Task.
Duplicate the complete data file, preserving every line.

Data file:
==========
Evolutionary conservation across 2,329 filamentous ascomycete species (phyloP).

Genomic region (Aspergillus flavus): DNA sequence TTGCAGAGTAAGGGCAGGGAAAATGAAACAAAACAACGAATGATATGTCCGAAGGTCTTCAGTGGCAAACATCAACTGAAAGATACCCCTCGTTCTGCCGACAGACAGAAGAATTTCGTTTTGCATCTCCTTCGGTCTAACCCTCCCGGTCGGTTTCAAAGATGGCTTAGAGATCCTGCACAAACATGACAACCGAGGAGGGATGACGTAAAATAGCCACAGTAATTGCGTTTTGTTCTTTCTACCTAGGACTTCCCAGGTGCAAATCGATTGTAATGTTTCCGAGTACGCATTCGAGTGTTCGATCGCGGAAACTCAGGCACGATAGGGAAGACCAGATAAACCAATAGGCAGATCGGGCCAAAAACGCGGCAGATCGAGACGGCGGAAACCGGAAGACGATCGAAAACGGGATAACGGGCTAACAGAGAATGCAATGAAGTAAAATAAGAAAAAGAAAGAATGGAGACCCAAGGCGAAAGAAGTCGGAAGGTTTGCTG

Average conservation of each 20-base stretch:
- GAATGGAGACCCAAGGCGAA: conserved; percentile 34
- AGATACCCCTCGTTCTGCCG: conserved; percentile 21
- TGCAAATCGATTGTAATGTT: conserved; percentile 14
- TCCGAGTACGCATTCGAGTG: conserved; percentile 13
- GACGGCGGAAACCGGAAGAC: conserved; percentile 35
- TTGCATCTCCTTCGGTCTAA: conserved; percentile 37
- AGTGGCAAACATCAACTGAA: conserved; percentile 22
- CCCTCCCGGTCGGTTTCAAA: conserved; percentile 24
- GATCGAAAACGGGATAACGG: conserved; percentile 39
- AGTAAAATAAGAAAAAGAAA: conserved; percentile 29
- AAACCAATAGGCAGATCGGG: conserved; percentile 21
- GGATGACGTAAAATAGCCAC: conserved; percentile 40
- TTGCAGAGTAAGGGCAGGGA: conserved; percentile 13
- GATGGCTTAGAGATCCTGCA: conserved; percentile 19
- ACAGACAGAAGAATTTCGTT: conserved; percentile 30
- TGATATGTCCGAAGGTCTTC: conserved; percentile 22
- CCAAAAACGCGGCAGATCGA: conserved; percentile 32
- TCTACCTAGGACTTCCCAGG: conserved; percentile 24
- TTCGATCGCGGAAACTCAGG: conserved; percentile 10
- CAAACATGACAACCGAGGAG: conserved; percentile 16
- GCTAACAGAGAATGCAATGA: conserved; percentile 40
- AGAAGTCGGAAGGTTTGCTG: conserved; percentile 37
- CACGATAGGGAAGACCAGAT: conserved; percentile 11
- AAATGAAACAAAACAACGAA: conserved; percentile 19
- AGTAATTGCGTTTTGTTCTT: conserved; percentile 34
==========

Evolutionary conservation across 2,329 filamentous ascomycete species (phyloP).

Genomic region (Aspergillus flavus): DNA sequence TTGCAGAGTAAGGGCAGGGAAAATGAAACAAAACAACGAATGATATGTCCGAAGGTCTTCAGTGGCAAACATCAACTGAAAGATACCCCTCGTTCTGCCGACAGACAGAAGAATTTCGTTTTGCATCTCCTTCGGTCTAACCCTCCCGGTCGGTTTCAAAGATGGCTTAGAGATCCTGCACAAACATGACAACCGAGGAGGGATGACGTAAAATAGCCACAGTAATTGCGTTTTGTTCTTTCTACCTAGGACTTCCCAGGTGCAAATCGATTGTAATGTTTCCGAGTACGCATTCGAGTGTTCGATCGCGGAAACTCAGGCACGATAGGGAAGACCAGATAAACCAATAGGCAGATCGGGCCAAAAACGCGGCAGATCGAGACGGCGGAAACCGGAAGACGATCGAAAACGGGATAACGGGCTAACAGAGAATGCAATGAAGTAAAATAAGAAAAAGAAAGAATGGAGACCCAAGGCGAAAGAAGTCGGAAGGTTTGCTG

Average conservation of each 20-base stretch:
- GAATGGAGACCCAAGGCGAA: conserved; percentile 34
- AGATACCCCTCGTTCTGCCG: conserved; percentile 21
- TGCAAATCGATTGTAATGTT: conserved; percentile 14
- TCCGAGTACGCATTCGAGTG: conserved; percentile 13
- GACGGCGGAAACCGGAAGAC: conserved; percentile 35
- TTGCATCTCCTTCGGTCTAA: conserved; percentile 37
- AGTGGCAAACATCAACTGAA: conserved; percentile 22
- CCCTCCCGGTCGGTTTCAAA: conserved; percentile 24
- GATCGAAAACGGGATAACGG: conserved; percentile 39
- AGTAAAATAAGAAAAAGAAA: conserved; percentile 29
- AAACCAATAGGCAGATCGGG: conserved; percentile 21
- GGATGACGTAAAATAGCCAC: conserved; percentile 40
- TTGCAGAGTAAGGGCAGGGA: conserved; percentile 13
- GATGGCTTAGAGATCCTGCA: conserved; percentile 19
- ACAGACAGAAGAATTTCGTT: conserved; percentile 30
- TGATATGTCCGAAGGTCTTC: conserved; percentile 22
- CCAAAAACGCGGCAGATCGA: conserved; percentile 32
- TCTACCTAGGACTTCCCAGG: conserved; percentile 24
- TTCGATCGCGGAAACTCAGG: conserved; percentile 10
- CAAACATGACAACCGAGGAG: conserved; percentile 16
- GCTAACAGAGAATGCAATGA: conserved; percentile 40
- AGAAGTCGGAAGGTTTGCTG: conserved; percentile 37
- CACGATAGGGAAGACCAGAT: conserved; percentile 11
- AAATGAAACAAAACAACGAA: conserved; percentile 19
- AGTAATTGCGTTTTGTTCTT: conserved; percentile 34